• Medial and anterior deltoids, triceps, core

Sets and reps:

  • 2-3 sets of 3-5 reps per set should be sufficient.


Neutral Grip (Standard) Dips

The last up is the standard dip.

Everyone knows this exercise due to its simplicity and effectiveness.

The one downside to this exercise is that it does require you to have access to tall parallel bars. If not, you can do them with some sturdy chairs or two desks.

How to do it:

  • Position yourself between two dip bars
  • Jump up to support your entire body weight in just your hands with your arms straight.
  • Feel free to bend your knees or cross your legs behind you.
  • Keep your chest proud and your shoulders back by retracting your scapula (shoulder blades).
  • Next, depress your scapula by moving your shoulders away from your ears.
  • Begin bending at the elbows and allow your upper body to lean forward some.
  • Only go as low as you can maintain your shoulder joint back in its socket.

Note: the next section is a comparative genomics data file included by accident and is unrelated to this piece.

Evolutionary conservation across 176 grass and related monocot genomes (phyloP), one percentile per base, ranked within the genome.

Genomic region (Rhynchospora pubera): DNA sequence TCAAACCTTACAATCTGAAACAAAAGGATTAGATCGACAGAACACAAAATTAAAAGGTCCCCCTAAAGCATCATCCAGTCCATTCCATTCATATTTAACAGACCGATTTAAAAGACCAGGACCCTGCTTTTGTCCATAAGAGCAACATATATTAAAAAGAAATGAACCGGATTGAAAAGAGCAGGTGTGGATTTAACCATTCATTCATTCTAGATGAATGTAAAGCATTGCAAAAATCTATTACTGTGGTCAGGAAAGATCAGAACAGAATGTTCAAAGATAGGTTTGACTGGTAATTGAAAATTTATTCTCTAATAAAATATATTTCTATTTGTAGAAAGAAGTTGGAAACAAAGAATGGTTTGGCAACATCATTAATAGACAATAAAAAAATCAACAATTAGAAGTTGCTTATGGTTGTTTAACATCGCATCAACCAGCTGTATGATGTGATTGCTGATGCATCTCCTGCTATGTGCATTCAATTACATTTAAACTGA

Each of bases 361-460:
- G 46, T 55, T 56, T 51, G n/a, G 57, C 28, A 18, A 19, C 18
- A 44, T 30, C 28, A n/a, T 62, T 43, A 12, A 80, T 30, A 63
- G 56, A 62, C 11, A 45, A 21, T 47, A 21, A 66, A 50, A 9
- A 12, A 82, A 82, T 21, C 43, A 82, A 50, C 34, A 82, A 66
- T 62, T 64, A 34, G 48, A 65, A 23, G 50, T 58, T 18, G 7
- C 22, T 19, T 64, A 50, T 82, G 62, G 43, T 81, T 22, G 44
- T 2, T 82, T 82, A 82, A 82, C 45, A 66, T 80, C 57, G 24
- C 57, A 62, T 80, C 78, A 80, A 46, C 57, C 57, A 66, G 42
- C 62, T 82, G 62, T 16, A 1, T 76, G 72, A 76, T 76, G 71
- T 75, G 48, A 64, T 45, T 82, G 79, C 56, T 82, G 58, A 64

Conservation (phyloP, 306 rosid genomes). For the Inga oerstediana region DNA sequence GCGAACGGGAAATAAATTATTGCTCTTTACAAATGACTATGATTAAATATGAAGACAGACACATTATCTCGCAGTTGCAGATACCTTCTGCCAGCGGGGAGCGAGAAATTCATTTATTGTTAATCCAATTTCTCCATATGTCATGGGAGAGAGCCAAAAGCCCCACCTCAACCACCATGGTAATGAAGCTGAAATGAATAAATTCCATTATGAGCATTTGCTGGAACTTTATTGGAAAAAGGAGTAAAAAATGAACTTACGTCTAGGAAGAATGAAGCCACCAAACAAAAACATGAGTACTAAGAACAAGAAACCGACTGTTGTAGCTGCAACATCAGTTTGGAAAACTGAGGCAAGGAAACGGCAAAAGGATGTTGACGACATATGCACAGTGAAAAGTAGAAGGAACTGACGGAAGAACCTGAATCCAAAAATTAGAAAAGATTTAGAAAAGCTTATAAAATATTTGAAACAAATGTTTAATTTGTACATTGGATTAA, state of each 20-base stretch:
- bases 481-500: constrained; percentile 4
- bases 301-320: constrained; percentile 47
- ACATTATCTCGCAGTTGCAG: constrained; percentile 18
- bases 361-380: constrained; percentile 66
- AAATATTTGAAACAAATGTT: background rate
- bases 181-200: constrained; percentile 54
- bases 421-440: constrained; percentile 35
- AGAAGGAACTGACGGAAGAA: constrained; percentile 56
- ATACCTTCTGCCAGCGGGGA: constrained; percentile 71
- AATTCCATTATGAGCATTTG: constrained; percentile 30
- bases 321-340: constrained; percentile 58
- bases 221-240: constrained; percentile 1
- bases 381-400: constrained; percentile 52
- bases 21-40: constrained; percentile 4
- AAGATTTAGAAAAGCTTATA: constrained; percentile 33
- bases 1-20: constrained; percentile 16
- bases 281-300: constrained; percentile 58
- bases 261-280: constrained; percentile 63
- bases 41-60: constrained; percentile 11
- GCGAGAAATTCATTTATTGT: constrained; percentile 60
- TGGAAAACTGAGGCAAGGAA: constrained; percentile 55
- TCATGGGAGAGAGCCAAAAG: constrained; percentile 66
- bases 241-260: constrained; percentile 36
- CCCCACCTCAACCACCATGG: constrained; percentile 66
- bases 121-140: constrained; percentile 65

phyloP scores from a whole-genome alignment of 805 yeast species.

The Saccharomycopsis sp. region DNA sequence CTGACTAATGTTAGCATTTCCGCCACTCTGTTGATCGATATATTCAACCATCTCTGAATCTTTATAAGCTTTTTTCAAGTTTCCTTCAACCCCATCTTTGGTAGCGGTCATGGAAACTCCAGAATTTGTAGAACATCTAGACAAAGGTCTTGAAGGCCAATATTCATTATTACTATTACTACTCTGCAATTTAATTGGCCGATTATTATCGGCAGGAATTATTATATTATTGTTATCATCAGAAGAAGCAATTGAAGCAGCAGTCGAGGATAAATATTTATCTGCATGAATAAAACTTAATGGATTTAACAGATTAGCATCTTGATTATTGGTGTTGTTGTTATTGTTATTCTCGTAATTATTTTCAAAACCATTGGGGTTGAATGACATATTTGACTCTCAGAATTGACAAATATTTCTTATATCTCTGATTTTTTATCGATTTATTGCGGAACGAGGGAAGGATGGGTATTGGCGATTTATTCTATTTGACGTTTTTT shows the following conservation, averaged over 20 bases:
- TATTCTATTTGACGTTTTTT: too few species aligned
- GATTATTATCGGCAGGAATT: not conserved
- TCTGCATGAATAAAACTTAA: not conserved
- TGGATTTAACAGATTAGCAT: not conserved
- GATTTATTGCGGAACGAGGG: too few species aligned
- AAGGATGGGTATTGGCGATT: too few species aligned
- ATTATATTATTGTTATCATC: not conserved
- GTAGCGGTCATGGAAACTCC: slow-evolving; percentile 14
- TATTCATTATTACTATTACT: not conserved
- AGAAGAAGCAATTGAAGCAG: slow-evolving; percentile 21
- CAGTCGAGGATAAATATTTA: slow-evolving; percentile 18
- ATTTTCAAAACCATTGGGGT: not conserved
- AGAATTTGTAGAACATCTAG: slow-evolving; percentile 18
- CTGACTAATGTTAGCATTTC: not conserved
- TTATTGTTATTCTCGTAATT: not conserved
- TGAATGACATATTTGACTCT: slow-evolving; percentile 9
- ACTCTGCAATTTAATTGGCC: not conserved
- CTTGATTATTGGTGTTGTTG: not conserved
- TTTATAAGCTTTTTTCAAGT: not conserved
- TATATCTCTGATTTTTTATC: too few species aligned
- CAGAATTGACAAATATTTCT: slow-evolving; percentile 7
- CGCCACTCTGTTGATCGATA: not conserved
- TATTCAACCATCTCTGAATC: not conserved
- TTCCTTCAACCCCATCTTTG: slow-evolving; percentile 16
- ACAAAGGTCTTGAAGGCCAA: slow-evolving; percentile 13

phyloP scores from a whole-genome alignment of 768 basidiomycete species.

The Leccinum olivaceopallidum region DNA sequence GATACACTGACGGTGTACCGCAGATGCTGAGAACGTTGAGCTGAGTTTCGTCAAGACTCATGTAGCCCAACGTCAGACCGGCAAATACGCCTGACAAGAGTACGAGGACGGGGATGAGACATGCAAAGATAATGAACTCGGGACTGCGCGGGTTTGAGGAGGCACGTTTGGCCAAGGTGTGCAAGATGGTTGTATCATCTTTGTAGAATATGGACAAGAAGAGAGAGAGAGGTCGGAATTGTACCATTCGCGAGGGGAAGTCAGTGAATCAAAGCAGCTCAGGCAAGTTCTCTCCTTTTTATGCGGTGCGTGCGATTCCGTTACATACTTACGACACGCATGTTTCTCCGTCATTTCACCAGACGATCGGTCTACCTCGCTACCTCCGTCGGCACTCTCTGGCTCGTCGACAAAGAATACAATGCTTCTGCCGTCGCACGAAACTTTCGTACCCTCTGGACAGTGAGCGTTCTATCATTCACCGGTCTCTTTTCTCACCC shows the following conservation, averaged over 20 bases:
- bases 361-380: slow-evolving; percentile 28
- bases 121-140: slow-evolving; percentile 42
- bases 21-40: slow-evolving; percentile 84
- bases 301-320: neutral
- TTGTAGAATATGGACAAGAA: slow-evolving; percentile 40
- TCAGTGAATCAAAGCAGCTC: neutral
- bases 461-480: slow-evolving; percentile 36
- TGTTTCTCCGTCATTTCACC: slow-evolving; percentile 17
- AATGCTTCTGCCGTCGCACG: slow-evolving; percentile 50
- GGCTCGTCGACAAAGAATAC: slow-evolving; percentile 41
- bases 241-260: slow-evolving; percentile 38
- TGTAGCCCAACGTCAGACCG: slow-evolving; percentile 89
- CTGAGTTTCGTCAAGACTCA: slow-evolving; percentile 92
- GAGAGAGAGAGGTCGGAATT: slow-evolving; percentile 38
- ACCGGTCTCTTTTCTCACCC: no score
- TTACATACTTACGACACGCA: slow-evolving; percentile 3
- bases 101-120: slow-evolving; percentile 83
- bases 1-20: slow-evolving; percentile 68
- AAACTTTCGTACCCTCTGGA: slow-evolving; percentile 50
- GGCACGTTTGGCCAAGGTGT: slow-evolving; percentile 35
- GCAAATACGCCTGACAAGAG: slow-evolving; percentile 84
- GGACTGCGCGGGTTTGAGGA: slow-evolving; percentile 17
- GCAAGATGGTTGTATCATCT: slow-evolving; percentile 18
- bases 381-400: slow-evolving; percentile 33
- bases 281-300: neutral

• Once you see your shoulder rolling forward, you are going too low for your mobility, or you need to practice maintaining a neutral shoulder position.

Muscles worked:

  • Pectoralis (chest), anterior deltoid, medial deltoid, triceps

Sets and reps:

  • 2-3 sets of 5-15 reps per set


Advanced Exercises

Okay, now it’s time to increase the difficulty even more.

Here are the most advanced calisthenics shoulder exercises you can do.

Handstand Push-ups

The first advanced exercise is the back to wall handstand push-up.

How to do it:

  • Get into the handstand the same way as you did in the previous exercise (kicking up with your dominant leg with your hands already planted on the ground at a slightly wider than shoulder-width grip.) 
  • Watch the video above for a demonstration.
  • From here, bend your elbows at a 45-degree angle from your body until your head touches the floor.
  • Press back up while maintaining a neutral spine. 
  • If this exercise is too strenuous for you, place a mat under your head to shorten the range of motion.

Muscles worked:

  • Medial deltoids, triceps, core

Sets and reps:

  • 2-3 sets of 4-10 reps per set are sufficient.


Chest To Wall HSPU